Charles PierceThere is something gone badly wrong in the way police are taught to look at civilians these days. This is the logic of an occupying power being employed on American citizens. Ever since 9/11, when we all began to be told that we were going to have to bend a little bit, and then a little bit more, to authority or else we’d all die, the police in this country have been militarized in their tactics and in their equipment, which is bad enough, but in their attitudes and their mentality, which is far, far worse. Suspicion has bled into weaponized paranoia, especially in the case of black and brown people, especially in the case of young men who are black or brown, but this is not About Race because nothing ever is About Race. Even the potential of a threat requires a deadly response, Dick Cheney’s one-percent idea brought to American cities and towns until Salt Lake City, of all places, winds up with cops who are deadlier on the streets than drug dealers. This is how you wind up with Darren Wilson. This is how you wind up with Michael Brown, dead in the middle of the road. This is how Darren Wilson walks, tonight, for the killing of Michael Brown. This is how you end up with an American horror story.

—Charlie Pierce
Dead of Night: the Ferguson Decision

Don’t Stop at Michael Brown, Kill the Poor!

Michael BrownI don’t have much to add on the grand jury decision in Ferguson. It went exactly as I expected. This isn’t because I thought the process was corrupt, although it certainly might have been exactly that. It was just that police offers are only indicted in the absolutely most egregious cases. So unless there was a photograph of Michael Brown on his knees with Darren Wilson putting a bullet into his head, I would not expect an indictment.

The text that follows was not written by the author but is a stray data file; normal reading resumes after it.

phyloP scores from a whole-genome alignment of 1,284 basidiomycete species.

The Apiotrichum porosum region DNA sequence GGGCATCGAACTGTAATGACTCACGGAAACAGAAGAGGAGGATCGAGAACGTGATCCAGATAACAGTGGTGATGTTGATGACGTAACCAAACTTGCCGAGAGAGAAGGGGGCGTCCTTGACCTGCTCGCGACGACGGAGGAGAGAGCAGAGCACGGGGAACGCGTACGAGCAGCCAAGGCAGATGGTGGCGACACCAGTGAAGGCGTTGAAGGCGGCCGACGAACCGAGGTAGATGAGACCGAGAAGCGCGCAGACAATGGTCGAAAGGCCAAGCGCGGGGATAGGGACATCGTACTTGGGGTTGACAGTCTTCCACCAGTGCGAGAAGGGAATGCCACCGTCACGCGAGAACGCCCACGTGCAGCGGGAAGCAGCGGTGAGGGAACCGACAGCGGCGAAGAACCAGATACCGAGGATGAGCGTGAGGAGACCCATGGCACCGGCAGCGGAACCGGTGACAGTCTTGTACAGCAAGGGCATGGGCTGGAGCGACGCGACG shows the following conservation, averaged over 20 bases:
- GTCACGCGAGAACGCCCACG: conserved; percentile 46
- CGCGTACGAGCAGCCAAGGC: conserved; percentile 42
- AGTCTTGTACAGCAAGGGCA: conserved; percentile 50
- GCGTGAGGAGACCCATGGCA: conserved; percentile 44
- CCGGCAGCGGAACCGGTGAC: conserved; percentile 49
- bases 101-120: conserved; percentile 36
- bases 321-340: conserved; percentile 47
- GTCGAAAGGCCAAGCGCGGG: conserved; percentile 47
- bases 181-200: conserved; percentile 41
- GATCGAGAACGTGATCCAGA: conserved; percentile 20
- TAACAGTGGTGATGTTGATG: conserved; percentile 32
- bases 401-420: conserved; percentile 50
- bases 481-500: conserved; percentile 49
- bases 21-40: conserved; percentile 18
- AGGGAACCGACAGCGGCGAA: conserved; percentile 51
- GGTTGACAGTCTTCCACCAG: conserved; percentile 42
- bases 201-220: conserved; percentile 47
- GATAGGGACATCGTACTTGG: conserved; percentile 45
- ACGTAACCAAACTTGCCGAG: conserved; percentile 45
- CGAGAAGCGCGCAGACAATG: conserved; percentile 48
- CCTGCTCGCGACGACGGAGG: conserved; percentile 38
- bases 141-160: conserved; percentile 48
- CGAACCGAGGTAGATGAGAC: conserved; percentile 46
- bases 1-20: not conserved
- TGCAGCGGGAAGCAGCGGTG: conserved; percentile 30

Regardless, none of this is about Michael Brown or Darren Wilson. This is about a “justice” system in the United States that is totally out of control. The police literally have a license to kill. I just saw a couple of minutes of MSNBC and one of their commentators said one of the standard things, “When police go to work in the morning, they don’t know if they are coming home that evening.” That’s even more true of truck drivers and cabbies. But no one holds that up as a reason we should apologize for them acting like Bernhard Goetz. The “police have a dangerous job” is not really true and is no excuse for bad behavior.

So what are we going to do about this? Nothing. We didn’t need the death of Michael Brown to point out that we have a broken system. And that broken system goes far beyond what police and prosecutors do. An arguably even bigger issue is inequality and racism. But in general, we won’t talk about them either. It is considered “class warfare” to do so. Mitt Romney claimed that we should talk about these issues in “quiet rooms,” which is just another way of saying that we should never talk about it.

Meanwhile, people are born into hopeless situations because of their “race” and the economic situation of their parents. But this supposedly is not about class warfare. We have a society in which actual class warfare is defined as just the way things are. There is neither racism nor a lack of opportunity because Daymond John! But bringing up these issues supposedly is class warfare. And the people of the United States — most especially minority groups and the poor more generally — are so beaten down that they just accept it.